Chiefs’ Tyrann Mathieu target of alleged extortion attempt by relative |

Chiefs’ Tyrann Mathieu target of alleged extortion attempt by relative

Chiefs defensive back Tyrann Mathieu, shown with the Texans last season, was the target of alleged million-dollar extortion attempt by relative.

KANSAS CITY, Mo. — A distant relative of Tyrann Mathieu is free on bond after a recent arrest for suspicion of trying to extort more than $1 million from the Chiefs safety.

According to a criminal complaint filed in the Eastern District of Louisiana, Geourvon Sears is accused of threatening to go to the media with allegations of sexual misconduct through phone calls and texts to Mathieu.

In the complaint, federal investigators said Sears called Mathieu, referred to as “TM” in the documents, while he was in Kansas City and said he needed $1.5 million deposited into his account. Investigators said Sears told Mathieu he needed the money by April 26.

Though Mathieu blocked the number, according to the complaint, Sears contacted him through associates in a group text message on April 23 and said, “5 million by Friday I’m done talking emailing TMZ now.”

Sears, 21, also communicated threats of violence in text messages if he didn’t receive the money.

The complaint also said Sears contacted Mathieu’s agent during the week of April 22 and said he would go to media outlets to injure Mathieu’s reputation by alleging sexual misconduct unless he was given the money.

Sears was released on a $25,000 bond on May 3, and a preliminary hearing is set for Thursday.

Mathieu, a 27-year-old New Orleans native, was in his hometown last weekend for his charity kickball event. He signed a three-year, $42 million deal with the Chiefs in March that includes $26.8 million in guaranteed money.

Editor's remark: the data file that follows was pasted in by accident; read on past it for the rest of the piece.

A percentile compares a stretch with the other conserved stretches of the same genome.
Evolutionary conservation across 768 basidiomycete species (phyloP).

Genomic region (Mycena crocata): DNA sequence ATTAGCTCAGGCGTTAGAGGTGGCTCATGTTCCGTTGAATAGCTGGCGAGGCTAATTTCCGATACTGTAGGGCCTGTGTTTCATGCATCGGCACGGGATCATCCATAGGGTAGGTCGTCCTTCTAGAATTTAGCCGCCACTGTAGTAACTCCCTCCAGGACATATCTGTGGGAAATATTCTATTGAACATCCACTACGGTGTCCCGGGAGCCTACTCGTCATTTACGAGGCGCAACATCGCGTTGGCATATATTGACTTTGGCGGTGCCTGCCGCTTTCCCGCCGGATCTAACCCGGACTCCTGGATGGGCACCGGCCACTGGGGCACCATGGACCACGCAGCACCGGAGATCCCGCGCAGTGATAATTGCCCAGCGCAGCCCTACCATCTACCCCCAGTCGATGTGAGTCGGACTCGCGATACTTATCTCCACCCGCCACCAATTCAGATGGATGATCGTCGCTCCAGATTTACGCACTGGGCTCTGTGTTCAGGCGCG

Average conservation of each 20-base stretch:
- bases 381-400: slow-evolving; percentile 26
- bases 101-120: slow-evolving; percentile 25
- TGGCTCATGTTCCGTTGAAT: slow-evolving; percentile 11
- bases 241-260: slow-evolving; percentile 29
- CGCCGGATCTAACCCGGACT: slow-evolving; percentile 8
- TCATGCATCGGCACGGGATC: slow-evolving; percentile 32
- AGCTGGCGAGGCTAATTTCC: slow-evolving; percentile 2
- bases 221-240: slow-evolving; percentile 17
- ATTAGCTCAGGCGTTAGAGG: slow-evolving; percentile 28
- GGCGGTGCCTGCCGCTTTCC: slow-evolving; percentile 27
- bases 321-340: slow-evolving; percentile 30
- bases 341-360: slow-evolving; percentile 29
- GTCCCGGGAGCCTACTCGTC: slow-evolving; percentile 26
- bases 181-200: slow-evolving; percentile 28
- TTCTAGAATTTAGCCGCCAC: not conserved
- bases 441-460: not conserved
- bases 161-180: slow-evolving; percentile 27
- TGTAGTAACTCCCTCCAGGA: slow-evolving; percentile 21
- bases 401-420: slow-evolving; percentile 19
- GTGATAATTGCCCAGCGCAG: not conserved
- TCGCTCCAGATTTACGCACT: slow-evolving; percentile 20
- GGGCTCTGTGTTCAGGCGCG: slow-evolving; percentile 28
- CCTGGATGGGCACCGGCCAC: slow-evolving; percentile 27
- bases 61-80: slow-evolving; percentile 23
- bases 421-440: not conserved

Mathieu has played with the Arizona Cardinals and Houston Texans since leaving LSU.

Categories: Sports | NFL
TribLIVE commenting policy

You are solely responsible for your comments and by using you agree to our Terms of Service.

We moderate comments. Our goal is to provide substantive commentary for a general readership. By screening submissions, we provide a space where readers can share intelligent and informed commentary that enhances the quality of our news and information.

While most comments will be posted if they are on-topic and not abusive, moderating decisions are subjective. We will make them as carefully and consistently as we can. Because of the volume of reader comments, we cannot review individual moderation decisions with readers.

We value thoughtful comments representing a range of views that make their point quickly and politely. We make an effort to protect discussions from repeated comments either by the same reader or different readers

We follow the same standards for taste as the daily newspaper. A few things we won't tolerate: personal attacks, obscenity, vulgarity, profanity (including expletives and letters followed by dashes), commercial promotion, impersonations, incoherence, proselytizing and SHOUTING. Don't include URLs to Web sites.

We do not edit comments. They are either approved or deleted. We reserve the right to edit a comment that is quoted or excerpted in an article. In this case, we may fix spelling and punctuation.

We welcome strong opinions and criticism of our work, but we don't want comments to become bogged down with discussions of our policies and we will moderate accordingly.

We appreciate it when readers and people quoted in articles or blog posts point out errors of fact or emphasis and will investigate all assertions. But these suggestions should be sent via e-mail. To avoid distracting other readers, we won't publish comments that suggest a correction. Instead, corrections will be made in a blog post or in an article.